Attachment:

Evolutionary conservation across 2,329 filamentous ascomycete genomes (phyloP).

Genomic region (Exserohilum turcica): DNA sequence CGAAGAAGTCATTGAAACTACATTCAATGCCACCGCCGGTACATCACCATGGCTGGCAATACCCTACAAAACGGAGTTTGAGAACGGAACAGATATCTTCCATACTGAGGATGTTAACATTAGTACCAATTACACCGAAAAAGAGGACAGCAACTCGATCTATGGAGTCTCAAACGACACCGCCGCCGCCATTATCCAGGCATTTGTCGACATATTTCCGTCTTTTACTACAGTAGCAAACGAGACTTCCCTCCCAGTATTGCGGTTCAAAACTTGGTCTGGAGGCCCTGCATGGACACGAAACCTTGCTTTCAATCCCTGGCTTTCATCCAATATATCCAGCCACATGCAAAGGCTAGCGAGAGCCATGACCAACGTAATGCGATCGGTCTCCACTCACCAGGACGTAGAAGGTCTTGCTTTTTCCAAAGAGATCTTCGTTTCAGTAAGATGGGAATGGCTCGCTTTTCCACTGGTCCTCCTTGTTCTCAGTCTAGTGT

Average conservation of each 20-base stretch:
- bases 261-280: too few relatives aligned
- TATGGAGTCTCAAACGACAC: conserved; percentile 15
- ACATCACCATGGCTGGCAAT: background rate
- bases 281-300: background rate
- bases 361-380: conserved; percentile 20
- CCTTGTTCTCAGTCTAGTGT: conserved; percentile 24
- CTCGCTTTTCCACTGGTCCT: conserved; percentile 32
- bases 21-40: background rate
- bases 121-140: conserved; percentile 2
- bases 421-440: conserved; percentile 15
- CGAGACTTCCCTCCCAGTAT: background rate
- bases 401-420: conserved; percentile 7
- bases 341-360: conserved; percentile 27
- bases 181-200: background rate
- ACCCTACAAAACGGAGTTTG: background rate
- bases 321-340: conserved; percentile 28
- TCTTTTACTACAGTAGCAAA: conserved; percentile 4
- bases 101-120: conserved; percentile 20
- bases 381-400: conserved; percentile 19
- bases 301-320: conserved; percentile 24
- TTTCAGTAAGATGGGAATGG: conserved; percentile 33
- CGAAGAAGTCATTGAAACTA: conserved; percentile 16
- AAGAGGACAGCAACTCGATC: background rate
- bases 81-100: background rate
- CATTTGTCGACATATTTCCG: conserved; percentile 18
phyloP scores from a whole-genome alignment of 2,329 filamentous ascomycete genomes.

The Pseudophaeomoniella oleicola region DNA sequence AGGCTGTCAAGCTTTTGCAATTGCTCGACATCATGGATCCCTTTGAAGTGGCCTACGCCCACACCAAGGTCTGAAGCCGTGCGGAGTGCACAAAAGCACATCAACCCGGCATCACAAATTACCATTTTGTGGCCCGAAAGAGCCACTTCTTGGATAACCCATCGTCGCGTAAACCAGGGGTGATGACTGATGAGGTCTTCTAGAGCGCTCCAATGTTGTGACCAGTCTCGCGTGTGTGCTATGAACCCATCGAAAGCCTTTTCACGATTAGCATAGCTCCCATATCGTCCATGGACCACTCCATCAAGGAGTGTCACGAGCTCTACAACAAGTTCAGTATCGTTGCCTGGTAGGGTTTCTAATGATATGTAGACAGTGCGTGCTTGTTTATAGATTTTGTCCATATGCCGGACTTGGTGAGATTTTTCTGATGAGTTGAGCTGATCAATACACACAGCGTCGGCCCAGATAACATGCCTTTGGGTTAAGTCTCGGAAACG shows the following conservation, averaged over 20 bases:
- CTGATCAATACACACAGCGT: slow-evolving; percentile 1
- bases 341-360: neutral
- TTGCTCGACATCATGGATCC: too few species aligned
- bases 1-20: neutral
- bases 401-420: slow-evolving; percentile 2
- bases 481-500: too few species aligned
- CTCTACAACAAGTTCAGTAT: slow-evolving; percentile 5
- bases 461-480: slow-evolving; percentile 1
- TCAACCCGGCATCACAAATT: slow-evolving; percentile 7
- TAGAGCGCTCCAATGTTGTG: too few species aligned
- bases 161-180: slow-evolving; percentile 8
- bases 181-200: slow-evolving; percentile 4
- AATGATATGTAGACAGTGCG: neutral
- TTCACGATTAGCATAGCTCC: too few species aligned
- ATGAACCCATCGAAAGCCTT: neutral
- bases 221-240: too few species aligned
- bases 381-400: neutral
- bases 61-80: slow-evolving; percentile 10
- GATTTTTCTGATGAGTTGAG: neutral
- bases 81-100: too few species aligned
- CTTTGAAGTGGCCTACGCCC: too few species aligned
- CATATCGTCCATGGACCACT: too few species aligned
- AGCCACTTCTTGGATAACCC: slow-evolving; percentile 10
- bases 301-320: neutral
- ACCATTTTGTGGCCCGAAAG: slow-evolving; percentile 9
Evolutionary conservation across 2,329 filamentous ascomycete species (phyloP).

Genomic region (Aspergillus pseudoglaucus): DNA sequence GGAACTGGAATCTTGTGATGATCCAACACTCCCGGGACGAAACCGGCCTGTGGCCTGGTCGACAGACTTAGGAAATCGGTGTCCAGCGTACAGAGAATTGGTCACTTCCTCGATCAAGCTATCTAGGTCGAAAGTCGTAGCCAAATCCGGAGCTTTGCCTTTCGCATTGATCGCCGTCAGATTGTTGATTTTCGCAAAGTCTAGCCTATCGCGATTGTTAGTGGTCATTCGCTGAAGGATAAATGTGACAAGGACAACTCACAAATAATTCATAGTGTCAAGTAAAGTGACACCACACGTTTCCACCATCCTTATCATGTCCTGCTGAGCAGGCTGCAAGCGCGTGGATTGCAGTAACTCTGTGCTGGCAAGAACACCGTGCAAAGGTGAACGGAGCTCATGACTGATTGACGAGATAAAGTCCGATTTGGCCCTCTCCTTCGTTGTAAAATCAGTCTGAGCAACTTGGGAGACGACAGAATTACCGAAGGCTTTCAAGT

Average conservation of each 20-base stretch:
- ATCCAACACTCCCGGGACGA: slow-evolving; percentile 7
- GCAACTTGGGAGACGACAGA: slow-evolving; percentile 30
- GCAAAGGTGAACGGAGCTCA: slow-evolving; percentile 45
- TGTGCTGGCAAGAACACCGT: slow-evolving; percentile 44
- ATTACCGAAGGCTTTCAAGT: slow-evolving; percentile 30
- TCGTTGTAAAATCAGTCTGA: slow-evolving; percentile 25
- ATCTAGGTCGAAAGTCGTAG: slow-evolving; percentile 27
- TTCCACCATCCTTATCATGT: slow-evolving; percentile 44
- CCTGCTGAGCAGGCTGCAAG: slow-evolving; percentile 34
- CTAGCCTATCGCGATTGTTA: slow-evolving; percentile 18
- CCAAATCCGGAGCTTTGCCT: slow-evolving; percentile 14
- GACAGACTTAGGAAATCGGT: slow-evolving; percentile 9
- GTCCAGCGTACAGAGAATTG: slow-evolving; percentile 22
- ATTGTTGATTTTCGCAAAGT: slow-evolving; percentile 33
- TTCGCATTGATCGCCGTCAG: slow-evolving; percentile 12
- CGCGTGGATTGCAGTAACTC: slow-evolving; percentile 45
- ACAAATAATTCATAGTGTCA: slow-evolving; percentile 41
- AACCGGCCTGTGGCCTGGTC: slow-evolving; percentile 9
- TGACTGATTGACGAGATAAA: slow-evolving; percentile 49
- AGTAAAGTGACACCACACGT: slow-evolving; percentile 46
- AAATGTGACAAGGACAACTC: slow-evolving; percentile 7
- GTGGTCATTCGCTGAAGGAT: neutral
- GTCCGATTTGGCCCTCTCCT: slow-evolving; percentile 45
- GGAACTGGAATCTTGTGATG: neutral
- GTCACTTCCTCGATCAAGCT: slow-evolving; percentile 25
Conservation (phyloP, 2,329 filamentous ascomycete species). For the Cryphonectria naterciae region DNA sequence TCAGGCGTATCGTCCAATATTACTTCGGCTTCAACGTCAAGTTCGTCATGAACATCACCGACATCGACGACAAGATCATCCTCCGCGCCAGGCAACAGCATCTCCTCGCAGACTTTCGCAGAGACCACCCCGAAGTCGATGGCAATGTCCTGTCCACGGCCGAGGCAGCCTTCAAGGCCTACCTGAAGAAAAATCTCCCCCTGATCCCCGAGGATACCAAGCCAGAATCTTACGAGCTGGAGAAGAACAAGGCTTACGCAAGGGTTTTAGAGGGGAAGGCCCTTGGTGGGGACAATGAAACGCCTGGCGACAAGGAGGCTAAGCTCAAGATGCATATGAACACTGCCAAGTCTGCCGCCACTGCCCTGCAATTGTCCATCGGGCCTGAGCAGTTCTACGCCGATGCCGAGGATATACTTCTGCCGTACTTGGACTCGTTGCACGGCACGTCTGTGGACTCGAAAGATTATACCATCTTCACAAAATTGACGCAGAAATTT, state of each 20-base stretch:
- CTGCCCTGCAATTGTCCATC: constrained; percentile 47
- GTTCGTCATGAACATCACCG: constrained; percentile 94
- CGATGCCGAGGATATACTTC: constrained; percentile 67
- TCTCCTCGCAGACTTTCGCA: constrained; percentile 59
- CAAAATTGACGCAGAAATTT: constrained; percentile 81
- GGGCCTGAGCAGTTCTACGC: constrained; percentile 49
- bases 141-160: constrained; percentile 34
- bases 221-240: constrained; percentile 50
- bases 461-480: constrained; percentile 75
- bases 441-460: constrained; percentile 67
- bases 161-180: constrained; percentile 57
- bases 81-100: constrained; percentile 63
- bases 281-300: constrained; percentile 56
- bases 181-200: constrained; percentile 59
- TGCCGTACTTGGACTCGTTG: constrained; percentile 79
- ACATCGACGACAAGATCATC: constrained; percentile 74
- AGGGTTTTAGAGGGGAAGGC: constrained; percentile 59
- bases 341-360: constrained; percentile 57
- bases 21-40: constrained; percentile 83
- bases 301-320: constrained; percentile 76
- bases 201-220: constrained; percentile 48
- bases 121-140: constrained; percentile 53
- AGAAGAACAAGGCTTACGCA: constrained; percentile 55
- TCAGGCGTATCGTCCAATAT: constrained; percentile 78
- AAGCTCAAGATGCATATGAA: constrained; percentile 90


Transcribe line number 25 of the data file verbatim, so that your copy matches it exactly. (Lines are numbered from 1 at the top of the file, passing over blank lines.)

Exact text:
- CGAAGAAGTCATTGAAACTA: conserved; percentile 16